On average, women live five to ten years longer than men. Why the disproportion? One reason may be that men are 33 percent less likely to go to the doctor (CDC). Other reasons suggest that more men smoke and drink than women and males generally have weaker social connections. Men also may not be as involved as women in grocery shopping or making household meal decisions.
The news doesn’t have to be all bad. There are tips guys can follow to reduce their risk of developing chronic diseases, including heart attacks and stroke) disease, high blood pressure, and lung cancer.
Heart disease (includes heart attacks and stroke) – 2.5 hours of moderate intensity physical activity each week is recommended to help prevent heart disease. In the 2014 National Health Interview survey, only 50 percent of men met these guidelines. Increasing the intake of omega-3 fatty acids by eating more salmon, sardines, tuna, nuts and seeds is also beneficial. Don’t forget fiber consumption through plant-based foods including oatmeal, berries, beans, and vegetables.
High blood pressure – according to the CDC almost one out of three men over the age of 20 has high blood pressure (hypertension). Most sodium in the average American diet comes from restaurant meals, approximately 25%. The rest of the sodium in the diet comes from processed foods, including canned soups, meal mixes (helpers), breads, cereals, lunchmeat, pizza, and sandwiches. Filling your plate by eating more fruits and vegetables (which are a good source of potassium and magnesium) can help you focus on reducing your intake of high-sodium processed foods. Add more beans to salads or eat hummus as a vegetable dip. Beans are a great source of potassium, magnesium, and calcium, helping reduce blood pressure. They are also an excellent source of fiber.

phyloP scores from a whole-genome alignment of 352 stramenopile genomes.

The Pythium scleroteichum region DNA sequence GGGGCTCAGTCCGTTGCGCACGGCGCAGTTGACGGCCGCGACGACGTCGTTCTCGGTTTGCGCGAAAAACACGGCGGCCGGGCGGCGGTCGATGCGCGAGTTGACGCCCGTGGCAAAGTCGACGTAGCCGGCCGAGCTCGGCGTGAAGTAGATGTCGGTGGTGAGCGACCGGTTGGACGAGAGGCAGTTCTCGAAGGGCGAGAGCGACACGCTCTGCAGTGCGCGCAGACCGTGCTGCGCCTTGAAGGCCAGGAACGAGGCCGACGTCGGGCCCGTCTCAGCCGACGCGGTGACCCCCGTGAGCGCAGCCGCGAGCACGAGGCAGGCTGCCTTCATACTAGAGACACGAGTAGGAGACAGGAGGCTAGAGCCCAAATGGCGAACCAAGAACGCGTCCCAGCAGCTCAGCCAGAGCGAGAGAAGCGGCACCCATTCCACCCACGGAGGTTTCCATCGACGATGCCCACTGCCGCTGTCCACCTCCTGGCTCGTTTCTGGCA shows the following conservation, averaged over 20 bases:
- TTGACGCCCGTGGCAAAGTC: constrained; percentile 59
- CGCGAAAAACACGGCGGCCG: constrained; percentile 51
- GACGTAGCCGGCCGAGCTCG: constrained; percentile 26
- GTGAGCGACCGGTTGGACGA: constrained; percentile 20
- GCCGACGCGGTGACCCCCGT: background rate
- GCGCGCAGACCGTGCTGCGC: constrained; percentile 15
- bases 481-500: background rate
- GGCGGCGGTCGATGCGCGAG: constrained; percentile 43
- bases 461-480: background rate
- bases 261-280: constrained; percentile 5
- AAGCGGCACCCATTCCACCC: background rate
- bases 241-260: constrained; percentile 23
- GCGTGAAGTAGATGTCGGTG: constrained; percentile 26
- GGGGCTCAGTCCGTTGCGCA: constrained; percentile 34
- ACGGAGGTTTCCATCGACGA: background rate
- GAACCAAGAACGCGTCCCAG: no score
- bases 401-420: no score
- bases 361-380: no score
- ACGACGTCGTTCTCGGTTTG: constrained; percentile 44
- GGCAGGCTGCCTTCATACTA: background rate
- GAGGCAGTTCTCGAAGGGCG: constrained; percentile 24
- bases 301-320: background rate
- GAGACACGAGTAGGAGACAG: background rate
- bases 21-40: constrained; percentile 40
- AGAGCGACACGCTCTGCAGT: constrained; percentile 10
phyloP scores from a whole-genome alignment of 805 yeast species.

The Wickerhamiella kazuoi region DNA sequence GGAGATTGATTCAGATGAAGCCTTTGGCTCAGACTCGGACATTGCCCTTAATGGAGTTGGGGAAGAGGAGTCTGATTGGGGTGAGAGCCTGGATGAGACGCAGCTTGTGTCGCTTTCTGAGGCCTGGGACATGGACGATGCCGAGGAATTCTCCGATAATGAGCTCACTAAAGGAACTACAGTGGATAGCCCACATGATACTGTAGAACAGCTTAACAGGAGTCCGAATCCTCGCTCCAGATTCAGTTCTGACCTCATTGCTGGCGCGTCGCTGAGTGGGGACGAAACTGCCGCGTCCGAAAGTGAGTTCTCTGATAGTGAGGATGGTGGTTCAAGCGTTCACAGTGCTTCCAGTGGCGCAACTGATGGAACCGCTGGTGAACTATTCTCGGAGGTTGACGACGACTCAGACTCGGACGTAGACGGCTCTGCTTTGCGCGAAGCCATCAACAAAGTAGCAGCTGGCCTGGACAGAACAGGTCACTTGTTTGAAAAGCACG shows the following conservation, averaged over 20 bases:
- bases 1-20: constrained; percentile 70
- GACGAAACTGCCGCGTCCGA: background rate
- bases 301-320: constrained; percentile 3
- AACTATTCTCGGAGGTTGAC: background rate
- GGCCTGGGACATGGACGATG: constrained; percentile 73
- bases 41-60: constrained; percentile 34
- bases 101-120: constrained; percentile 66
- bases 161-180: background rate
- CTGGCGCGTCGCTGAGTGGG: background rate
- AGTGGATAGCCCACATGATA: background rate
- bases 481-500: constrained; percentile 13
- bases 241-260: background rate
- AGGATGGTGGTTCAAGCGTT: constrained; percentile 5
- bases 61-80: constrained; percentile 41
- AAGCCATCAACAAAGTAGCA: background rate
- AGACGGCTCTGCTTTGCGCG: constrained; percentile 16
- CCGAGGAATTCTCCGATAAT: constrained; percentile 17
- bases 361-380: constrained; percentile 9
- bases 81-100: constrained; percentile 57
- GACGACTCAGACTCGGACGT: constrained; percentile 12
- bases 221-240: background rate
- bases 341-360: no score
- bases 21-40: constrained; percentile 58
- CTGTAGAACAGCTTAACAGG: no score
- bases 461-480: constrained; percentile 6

Lung cancer – lung cancer is the number one cause of cancer deaths in men, yet one out of five young men continue to start smoking. Select foods that are high in vitamin C, magnesium and carotenoids, such as broccoli, cantaloupe, apples, avocados, carrots and citrus fruits. These foods contain nutrients that support lung health. If you would like to quit smoking find support by contacting 1-800-QUIT-NOW.
Sources: Lung Health & Diseases, American Lung Association, www.lung.org
National Health Interview Survey, National Center for Health and Statistics, Centers for Disease Control and Prevention, www.cdc.gov
Shafer, J.; Man on a Mission, Delicious Living, June 2016, www.delicousliving.com
Written by: Jennifer Even, Family and Consumer Sciences/EFNEP Extension Educator, Hamilton County, firstname.lastname@example.org
Reviewed by: Cheryl Barber Spires, RD, LD, Program Specialist, Ohio State University Extension, email@example.com